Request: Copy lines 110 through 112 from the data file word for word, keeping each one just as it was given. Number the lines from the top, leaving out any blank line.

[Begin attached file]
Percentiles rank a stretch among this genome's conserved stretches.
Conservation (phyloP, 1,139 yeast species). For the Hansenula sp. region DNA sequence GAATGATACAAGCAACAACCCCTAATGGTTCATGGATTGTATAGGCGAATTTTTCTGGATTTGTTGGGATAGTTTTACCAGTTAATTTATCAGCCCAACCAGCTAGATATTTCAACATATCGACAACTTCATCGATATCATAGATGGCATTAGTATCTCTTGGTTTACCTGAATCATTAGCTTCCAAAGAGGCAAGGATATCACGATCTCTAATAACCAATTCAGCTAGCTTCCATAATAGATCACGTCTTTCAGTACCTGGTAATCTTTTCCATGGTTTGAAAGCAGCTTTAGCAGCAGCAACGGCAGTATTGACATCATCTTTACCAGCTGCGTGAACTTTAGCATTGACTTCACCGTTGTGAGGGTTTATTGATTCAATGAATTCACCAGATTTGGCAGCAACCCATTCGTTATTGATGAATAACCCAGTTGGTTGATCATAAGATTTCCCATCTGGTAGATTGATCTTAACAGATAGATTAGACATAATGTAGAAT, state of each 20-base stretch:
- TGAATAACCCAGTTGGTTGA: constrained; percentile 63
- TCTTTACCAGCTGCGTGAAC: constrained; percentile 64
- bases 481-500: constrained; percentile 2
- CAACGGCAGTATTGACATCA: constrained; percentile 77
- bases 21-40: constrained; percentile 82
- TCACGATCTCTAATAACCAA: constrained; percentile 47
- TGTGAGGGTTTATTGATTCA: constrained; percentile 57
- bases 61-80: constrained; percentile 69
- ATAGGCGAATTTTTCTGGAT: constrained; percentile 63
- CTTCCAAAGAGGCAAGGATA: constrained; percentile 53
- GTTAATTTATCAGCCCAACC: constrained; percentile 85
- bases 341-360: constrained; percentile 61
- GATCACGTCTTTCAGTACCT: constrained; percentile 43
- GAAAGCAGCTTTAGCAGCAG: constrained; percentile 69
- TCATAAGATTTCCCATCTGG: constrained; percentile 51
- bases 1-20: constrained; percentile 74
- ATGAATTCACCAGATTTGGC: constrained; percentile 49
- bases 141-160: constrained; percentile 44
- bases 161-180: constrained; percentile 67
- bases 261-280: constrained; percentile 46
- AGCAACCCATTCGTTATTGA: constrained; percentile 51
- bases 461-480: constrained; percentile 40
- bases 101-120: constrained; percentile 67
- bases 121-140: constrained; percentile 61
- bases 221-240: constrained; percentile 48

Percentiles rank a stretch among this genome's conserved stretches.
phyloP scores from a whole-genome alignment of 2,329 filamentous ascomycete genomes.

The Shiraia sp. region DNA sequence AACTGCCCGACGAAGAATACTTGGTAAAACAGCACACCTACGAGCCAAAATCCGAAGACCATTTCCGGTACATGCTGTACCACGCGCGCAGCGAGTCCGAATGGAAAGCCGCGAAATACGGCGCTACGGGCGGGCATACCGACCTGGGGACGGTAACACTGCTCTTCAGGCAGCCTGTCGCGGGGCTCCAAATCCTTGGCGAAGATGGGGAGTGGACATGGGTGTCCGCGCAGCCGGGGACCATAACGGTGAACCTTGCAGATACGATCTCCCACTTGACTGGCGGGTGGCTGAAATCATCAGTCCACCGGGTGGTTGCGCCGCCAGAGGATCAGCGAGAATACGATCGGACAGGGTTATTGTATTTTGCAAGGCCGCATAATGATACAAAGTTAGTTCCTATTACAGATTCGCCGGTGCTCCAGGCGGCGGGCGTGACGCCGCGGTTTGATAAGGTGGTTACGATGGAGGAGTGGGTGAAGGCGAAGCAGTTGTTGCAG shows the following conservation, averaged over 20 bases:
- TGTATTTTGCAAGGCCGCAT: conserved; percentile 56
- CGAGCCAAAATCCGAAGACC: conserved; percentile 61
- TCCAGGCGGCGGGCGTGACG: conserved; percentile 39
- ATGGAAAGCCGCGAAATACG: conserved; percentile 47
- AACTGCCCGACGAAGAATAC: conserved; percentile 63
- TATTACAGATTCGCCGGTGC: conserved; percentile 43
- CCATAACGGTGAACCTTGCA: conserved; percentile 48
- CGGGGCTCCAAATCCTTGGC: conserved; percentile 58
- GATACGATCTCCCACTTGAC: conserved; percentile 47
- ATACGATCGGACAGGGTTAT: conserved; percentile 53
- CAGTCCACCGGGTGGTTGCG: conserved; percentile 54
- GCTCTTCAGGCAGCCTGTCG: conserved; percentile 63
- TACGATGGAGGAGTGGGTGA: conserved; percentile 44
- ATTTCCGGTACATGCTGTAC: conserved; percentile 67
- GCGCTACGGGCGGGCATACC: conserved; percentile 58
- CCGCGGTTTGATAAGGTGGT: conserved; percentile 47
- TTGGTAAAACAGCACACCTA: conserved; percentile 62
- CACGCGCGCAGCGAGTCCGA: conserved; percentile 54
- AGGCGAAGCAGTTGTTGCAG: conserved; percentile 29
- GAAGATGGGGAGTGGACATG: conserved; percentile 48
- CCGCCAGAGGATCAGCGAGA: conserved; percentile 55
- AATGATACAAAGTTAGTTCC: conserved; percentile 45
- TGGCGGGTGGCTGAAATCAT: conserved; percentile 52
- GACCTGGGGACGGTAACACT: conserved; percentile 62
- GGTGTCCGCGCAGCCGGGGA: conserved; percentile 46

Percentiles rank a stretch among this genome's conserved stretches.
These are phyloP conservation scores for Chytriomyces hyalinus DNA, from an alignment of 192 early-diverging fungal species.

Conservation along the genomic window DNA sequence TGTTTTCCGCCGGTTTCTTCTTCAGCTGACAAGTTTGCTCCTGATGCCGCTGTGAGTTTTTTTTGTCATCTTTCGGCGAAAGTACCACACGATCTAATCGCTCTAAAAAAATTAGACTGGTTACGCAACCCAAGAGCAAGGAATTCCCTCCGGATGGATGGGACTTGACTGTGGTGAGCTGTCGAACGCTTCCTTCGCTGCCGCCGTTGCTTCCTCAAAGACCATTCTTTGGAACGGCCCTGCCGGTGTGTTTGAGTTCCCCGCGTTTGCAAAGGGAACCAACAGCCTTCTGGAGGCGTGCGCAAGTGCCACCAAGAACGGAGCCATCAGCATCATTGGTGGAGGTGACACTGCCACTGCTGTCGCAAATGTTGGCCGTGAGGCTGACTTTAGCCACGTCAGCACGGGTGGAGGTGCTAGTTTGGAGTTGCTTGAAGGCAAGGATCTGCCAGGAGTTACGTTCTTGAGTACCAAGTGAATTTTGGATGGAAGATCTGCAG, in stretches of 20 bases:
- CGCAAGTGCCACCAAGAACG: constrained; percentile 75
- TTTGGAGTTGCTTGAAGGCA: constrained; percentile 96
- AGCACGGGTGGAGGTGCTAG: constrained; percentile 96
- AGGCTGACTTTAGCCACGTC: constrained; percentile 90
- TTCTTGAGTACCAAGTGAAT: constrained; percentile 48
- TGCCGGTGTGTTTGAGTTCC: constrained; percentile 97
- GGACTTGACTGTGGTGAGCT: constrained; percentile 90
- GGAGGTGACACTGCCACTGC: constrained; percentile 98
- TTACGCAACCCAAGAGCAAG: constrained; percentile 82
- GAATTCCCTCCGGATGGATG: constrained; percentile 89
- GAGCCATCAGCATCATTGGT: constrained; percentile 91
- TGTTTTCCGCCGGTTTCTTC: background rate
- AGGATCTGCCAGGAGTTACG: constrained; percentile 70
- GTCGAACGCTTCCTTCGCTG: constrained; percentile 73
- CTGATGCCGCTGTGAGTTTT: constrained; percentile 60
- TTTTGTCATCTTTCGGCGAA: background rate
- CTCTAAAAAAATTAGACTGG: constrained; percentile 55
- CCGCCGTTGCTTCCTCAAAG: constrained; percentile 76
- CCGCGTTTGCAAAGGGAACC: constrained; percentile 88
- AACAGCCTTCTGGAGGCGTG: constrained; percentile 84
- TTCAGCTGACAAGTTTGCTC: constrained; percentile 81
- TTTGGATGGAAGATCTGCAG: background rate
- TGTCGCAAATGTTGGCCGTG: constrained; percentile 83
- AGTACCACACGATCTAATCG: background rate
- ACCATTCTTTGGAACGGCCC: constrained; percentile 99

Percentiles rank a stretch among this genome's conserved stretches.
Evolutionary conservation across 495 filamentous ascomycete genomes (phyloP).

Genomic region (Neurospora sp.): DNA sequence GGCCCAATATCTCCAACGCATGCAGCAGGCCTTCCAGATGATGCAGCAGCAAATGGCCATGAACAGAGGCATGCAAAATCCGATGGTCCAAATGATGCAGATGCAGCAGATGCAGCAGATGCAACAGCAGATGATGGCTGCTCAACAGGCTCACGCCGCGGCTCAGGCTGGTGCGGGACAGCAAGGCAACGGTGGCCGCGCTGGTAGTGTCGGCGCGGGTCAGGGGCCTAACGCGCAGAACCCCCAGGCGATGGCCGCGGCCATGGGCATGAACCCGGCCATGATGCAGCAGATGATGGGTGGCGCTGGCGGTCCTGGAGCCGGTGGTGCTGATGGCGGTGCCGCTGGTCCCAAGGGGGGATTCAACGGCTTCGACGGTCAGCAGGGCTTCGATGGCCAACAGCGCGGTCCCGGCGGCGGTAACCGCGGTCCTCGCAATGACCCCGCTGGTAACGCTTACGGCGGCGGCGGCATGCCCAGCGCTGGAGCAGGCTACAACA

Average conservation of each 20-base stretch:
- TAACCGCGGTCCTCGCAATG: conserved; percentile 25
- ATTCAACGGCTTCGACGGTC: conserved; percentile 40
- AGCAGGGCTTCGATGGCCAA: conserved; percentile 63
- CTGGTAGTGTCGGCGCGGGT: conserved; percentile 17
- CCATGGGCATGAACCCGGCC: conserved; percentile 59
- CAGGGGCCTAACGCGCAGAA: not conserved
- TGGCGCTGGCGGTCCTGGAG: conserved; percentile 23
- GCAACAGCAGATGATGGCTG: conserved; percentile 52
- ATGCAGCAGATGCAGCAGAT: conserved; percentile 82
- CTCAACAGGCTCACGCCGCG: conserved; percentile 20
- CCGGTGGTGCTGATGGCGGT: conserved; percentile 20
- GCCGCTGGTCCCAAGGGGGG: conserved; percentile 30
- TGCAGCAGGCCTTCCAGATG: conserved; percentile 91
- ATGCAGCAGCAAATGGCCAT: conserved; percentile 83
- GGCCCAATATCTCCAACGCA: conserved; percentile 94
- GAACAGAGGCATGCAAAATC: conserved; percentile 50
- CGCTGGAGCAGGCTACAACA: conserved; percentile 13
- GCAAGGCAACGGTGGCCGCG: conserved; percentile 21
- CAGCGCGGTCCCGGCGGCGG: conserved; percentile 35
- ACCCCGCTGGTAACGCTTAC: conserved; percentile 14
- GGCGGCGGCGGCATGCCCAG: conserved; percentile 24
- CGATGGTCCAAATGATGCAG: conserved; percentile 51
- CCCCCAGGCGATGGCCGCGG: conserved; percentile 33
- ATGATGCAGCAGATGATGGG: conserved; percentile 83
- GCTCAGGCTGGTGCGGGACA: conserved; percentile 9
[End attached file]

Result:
- CCCCCAGGCGATGGCCGCGG: conserved; percentile 33
- ATGATGCAGCAGATGATGGG: conserved; percentile 83
- GCTCAGGCTGGTGCGGGACA: conserved; percentile 9